TBA Senate Environment and Public Works Committee - Hearing-Full committee hearing on the highway funding bill.

9:30 a.m. Senate Armed Services Committee - Hearing-Full committee hearing on "Impact of the Budget Control Act of 2011 and Sequestration on National Security."

9:30 a.m. Senate Health, Education, Labor and Pensions Committee - Full committee meeting to adopt committee rules and subcommittee assignments; and to markup S.192, the "Older Americans Act Reauthorization Act of 2015"; and the "Strengthening Education Through Research Act."

10:00 a.m. Senate Foreign Relations Committee - Hearing-Full committee hearing on "The National Interest: Articulating The Case For American Leadership In The World."

10:00 a.m. Senate Judiciary Committee - Hearing-Full committee hearing on the nomination of Loretta Lynch to be U.S. attorney general.

10:00 a.m. Senate Budget Committee - Hearing-Full committee hearing on budget and economic outlook.

10:00 a.m. Senate Commerce, Science and Transportation Committee - Hearing-Full committee hearing on freight rail transportation.

10:30 a.m. Senate Small Business and Entrepreneurship Committee - Full committee meeting to organize for the 114th Congress.

2:15 p.m. Senate (Special Committee on) Aging - Hearing-Full committee hearing on "Broken Trust: Combating Financial Exploitation of Vulnerable Seniors.

2:30 p.m. Senate Homeland Security and Governmental Affairs Committee - Hearing-Full committee hearing on "Protecting America from Cyber Attacks: The Importance of Information Sharing."

2:30 p.m. Senate Indian Affairs Committee - Hearing-Full committee hearing on "Indian Country Priorities for the 114th Congress."

2:30 p.m. Senate Indian Affairs Committee - Full committee meeting to organize for the 114th Congress.

4:00 p.m. Senate Agriculture, Nutrition and Forestry Committee - Full committee meeting to organize for the 114th Congress.

Thursday, January 29th

9:30 a.m. Senate Armed Services Committee - Hearing-Full committee hearing on global challenges and U.S. national security strategy.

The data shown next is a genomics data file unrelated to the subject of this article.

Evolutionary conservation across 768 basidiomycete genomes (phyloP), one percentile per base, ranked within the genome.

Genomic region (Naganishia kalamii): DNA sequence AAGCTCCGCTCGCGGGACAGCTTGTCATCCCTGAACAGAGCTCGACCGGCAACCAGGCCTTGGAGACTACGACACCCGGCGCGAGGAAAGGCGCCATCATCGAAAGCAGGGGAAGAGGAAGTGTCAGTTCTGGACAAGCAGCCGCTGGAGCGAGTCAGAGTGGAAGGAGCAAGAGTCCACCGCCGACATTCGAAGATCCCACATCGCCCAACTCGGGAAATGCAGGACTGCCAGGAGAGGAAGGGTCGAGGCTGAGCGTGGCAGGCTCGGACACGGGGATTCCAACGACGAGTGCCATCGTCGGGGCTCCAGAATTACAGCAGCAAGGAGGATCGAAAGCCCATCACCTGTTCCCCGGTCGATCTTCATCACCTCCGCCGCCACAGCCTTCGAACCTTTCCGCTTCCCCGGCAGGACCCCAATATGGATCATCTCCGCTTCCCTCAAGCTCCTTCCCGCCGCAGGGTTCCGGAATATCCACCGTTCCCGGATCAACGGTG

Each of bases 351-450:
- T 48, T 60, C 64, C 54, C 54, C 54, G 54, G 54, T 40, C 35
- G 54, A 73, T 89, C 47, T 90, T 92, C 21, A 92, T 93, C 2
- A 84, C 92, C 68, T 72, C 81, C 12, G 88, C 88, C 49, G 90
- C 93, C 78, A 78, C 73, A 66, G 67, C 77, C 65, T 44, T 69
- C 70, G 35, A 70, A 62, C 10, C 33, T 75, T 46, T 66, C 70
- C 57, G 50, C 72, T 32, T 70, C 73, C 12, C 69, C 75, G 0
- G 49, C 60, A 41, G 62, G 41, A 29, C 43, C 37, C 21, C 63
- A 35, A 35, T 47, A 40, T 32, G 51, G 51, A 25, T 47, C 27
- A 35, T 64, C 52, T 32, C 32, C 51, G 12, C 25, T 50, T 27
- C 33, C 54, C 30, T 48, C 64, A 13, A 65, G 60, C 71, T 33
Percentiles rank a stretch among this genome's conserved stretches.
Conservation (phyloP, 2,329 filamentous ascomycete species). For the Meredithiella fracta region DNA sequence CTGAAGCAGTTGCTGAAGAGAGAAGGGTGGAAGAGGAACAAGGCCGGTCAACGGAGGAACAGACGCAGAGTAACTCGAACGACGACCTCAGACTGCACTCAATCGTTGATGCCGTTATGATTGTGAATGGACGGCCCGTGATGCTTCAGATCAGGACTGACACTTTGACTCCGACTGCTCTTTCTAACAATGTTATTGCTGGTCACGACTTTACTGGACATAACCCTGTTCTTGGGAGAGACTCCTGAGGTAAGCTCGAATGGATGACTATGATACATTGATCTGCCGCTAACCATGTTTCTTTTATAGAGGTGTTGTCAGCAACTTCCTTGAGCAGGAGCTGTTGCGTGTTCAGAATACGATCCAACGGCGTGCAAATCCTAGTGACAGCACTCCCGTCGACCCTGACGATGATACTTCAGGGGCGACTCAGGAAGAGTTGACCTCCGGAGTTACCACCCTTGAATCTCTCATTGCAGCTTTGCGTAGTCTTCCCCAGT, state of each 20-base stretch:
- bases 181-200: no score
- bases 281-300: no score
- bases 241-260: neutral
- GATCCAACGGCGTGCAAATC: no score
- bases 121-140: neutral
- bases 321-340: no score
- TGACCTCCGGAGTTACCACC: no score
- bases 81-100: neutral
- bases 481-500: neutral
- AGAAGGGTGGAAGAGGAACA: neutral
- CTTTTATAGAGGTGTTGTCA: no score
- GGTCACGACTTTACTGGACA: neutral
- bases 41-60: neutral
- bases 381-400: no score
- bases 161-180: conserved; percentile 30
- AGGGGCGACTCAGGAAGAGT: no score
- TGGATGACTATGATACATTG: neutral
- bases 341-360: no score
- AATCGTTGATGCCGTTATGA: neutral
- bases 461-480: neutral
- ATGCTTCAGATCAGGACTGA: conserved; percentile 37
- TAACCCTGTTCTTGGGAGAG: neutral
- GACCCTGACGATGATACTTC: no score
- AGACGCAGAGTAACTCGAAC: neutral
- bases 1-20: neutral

10:00 a.m. Senate Judiciary Committee - Hearing-Full committee hearing on the nomination of Loretta Lynch to be U.S. attorney general.

10:00 a.m. Senate Commerce, Science and Transportation Committee - Hearing-Surface Transportation and Merchant Marine Infrastructure, Safety, and Security Subcommittee hearing on improving the performance of transportation networks.

10:00 a.m. Senate Health, Education, Labor and Pensions Committee - Hearing-Full committee hearing on employer wellness programs.

10:00 a.m. Senate Banking, Housing and Urban Affairs Committee - Full committee markup of the "Nuclear Weapon Free Iran Act of 2015."

10:00 a.m. Senate Energy and Natural Resources Committee - Hearing-Full committee hearing on S.33, the "LNG (liquefied natural gas) Permitting Certainty and Transparency Act."

12:00 p.m. Senate Rules and Administration Committee - Full committee meeting to organize for the 114th Congress.       

WASHINGTON BY THE NUMBERS

$11.40 - Approximate hourly wage of a state bank chief in India—slightly more than the $11.03 hourly minimum wage for fast-food workers at Los Angeles International Airport, though the former includes such perks as housing, a car and driver.

154 - Number of candidates who have formally registered with the FEC to run for president in 2016.

THEY SAID WHAT?

“Some think, excuse me if I use the word, that in order to be good Catholics, we have to be like rabbits - but no.” -- Pope Francis, explaining that despite its ban on contraception, the Church promotes “responsible parenthood” (Reuters)

WASHINGTON HUMOR                                    

"Mitt Romney will reportedly address the Republican National Committee on Friday to talk about a possible third presidential run. It's never a good sign when you have to start your speech with 'Hear me out.'" – Seth Meyers

 

 

 Steven C. LaTourette, President | 202.559.2600

McDonald Hopkins Government Strategies LLC
101 Constitution Avenue NW, Suite 600 East, Washington, D.C. 20001 

www.mcdonaldhopkinsgs.com

IMPORTANT NOTICE:

Although McDonald Hopkins Government Strategies LLC is owned by the law firm McDonald Hopkins LLC, McDonald Hopkins Government Strategies is not a law firm and does not provide legal services. Accordingly, the retention of McDonald Hopkins Government Strategies does not create a client-lawyer relationship and the protections of the client-lawyer relationship, such as attorney-client privilege and the ethics rules pertaining to conduct by lawyers, do not apply.